On the logical consistency of special relativity theory and non-euclidean geometries: Platonism versus formalism
David Bourget (Western Ontario)
David Chalmers (ANU, NYU)
Rafael De Clercq
Ezio Di Nucci
Jack Alan Reynolds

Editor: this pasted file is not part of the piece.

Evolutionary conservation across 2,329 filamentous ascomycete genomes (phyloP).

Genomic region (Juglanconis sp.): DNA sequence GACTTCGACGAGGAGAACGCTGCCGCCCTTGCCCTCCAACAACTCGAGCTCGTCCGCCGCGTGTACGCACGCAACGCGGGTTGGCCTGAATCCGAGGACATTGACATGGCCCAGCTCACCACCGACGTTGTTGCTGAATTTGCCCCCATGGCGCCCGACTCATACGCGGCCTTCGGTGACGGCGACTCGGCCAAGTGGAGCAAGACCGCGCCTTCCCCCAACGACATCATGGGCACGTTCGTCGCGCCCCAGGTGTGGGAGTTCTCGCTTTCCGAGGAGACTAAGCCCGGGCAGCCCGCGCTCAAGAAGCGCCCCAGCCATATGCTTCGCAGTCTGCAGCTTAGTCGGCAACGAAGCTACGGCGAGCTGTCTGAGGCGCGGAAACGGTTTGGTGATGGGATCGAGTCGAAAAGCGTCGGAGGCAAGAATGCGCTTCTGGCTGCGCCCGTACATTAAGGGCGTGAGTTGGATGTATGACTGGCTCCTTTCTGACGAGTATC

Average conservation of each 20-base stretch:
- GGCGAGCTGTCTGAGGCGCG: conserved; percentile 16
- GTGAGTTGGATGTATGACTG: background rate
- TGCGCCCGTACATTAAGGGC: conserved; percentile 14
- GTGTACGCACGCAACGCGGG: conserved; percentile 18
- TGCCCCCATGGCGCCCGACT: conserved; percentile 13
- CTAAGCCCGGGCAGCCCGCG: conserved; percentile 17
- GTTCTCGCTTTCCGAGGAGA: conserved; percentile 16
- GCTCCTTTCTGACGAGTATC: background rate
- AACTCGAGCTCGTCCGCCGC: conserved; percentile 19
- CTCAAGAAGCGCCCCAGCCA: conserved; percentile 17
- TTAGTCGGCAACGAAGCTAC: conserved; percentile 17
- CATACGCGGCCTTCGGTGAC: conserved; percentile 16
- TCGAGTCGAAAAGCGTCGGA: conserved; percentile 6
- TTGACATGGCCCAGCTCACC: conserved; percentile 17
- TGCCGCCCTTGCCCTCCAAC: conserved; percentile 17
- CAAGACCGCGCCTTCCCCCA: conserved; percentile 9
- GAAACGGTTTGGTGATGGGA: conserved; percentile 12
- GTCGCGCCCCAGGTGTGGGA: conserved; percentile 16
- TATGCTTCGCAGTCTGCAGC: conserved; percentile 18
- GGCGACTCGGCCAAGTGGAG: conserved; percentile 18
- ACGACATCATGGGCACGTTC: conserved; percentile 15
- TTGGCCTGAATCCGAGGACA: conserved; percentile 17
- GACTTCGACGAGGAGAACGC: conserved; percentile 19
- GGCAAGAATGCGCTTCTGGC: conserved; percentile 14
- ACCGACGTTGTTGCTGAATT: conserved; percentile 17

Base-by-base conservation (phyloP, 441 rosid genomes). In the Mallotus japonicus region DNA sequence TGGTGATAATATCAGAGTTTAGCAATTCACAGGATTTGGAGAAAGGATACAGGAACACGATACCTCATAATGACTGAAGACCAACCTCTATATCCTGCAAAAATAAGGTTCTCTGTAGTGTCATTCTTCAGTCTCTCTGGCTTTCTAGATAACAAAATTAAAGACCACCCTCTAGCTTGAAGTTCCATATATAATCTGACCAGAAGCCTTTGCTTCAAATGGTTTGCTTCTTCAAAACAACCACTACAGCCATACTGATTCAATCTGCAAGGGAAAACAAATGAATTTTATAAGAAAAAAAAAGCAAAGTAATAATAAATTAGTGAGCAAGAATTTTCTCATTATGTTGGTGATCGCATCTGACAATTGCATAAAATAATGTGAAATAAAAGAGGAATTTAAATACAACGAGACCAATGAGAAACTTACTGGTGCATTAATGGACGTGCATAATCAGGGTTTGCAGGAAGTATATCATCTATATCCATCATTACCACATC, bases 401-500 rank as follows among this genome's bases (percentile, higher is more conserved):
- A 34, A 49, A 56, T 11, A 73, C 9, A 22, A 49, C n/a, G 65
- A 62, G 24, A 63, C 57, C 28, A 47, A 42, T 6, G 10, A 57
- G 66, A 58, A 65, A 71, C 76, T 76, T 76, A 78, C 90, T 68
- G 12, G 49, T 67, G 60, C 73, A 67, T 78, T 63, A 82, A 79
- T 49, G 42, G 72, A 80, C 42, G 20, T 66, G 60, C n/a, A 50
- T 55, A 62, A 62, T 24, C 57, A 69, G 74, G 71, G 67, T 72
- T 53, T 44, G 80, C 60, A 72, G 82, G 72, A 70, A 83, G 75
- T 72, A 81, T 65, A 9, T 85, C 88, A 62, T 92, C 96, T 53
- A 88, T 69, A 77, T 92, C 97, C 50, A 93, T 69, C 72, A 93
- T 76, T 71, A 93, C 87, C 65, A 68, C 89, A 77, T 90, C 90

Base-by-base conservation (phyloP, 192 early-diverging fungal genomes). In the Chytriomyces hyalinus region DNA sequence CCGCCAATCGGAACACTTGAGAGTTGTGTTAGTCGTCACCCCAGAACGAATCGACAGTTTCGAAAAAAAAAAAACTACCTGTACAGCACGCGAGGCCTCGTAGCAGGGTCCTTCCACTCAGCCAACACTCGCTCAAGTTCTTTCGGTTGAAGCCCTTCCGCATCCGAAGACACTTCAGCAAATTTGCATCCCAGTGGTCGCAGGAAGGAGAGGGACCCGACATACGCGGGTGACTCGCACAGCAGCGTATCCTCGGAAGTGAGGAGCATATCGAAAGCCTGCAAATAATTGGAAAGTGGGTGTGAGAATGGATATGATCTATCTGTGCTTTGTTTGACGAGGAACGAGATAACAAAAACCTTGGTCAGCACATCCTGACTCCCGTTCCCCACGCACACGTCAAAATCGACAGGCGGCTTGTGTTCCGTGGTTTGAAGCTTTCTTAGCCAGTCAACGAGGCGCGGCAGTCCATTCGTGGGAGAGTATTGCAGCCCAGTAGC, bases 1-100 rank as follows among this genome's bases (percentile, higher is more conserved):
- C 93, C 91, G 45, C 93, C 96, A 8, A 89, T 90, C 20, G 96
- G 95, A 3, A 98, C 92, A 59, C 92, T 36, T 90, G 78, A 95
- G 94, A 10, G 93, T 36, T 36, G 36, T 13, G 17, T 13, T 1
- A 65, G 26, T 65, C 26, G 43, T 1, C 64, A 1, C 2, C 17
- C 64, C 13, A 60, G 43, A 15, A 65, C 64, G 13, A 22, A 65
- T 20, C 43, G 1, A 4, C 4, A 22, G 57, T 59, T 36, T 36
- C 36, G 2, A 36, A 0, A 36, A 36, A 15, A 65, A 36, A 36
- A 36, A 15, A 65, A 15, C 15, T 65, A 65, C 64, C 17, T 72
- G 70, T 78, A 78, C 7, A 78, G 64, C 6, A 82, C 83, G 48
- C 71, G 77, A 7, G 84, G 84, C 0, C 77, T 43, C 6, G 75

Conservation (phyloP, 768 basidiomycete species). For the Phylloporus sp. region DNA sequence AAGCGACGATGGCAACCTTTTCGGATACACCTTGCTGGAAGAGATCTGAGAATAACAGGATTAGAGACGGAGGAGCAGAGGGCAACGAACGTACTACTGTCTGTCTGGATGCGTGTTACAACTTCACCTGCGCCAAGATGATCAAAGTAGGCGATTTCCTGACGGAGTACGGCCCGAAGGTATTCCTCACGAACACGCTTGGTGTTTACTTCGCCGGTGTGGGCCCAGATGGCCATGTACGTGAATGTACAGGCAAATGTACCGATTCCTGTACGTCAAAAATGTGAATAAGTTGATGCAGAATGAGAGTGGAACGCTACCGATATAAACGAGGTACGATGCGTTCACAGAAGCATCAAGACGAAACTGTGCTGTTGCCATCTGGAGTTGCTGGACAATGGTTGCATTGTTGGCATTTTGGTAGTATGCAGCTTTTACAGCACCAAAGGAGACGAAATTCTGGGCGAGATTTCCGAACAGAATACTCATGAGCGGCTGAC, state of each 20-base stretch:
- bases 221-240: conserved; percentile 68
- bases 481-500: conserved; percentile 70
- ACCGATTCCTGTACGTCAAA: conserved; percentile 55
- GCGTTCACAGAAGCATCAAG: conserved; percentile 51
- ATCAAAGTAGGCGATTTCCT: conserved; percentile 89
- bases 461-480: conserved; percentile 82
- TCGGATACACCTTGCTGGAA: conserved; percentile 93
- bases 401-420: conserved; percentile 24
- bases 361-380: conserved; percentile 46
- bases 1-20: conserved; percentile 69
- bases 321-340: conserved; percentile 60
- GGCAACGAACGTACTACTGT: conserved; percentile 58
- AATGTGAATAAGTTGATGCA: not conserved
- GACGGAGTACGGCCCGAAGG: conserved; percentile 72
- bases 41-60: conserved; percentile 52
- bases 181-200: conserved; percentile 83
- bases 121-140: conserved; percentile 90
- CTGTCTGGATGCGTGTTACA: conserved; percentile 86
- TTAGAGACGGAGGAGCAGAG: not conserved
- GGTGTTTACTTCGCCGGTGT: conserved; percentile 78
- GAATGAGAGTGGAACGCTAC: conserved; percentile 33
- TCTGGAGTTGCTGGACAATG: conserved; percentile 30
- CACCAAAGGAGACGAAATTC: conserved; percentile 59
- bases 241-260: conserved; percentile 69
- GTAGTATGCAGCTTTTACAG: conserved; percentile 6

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The Lorentz transformations in the theory of special relativity~(SR) lead to a little-investigated phenomenon called relativistic determinism. When two relatively moving inertial observers A and B coincide in space at a given instant, it is possible that a particular distant event is in the future of one of the observers~(B), but is in the present or even in the past of the other~(A); this is a well-known consequence of the relativity of simultaneity. Hence B's future at the instant of coincidence with A is determined by the fact that A had already seen it at that instant. In this paper, it is argued that Platonism is inherent in relativistic determinism and from the point of view of formalism, a logical inconsistency can be deduced in SR, as formalized in classical first-order predicate logic~(FOPL). Similarly, it is argued that Platonism is inherent in non-Euclidean geometries~(NEG) and that formalism demands that Euclid's fifth postulate~(EP) be provable in plane neutral geometry~(NG) consisting of Tarski's axioms (as formalized in FOPL). The essential argument here is that models of NEG can only be constructed by assuming that the postulates of Euclidean geometry~(EG) are metamathematically or Platonically `true'. Formalism demands however that such Platonic truths do not exist and so one concludes that formally, the provability of EP follows from its truth in every model of NG. The classical argument for `interpreting' NEG within EG must be formally rejected as amounting to assuming the Platonic/metamathematical truth of the Euclidean postulates. So from the point of view of formalism, this argument does not really prove the relative consistency of NEG with respect to EG. An argument for provability of EP in NG is presented in the non-Aristotelian finitary logic~(NAFL) proposed by the author.
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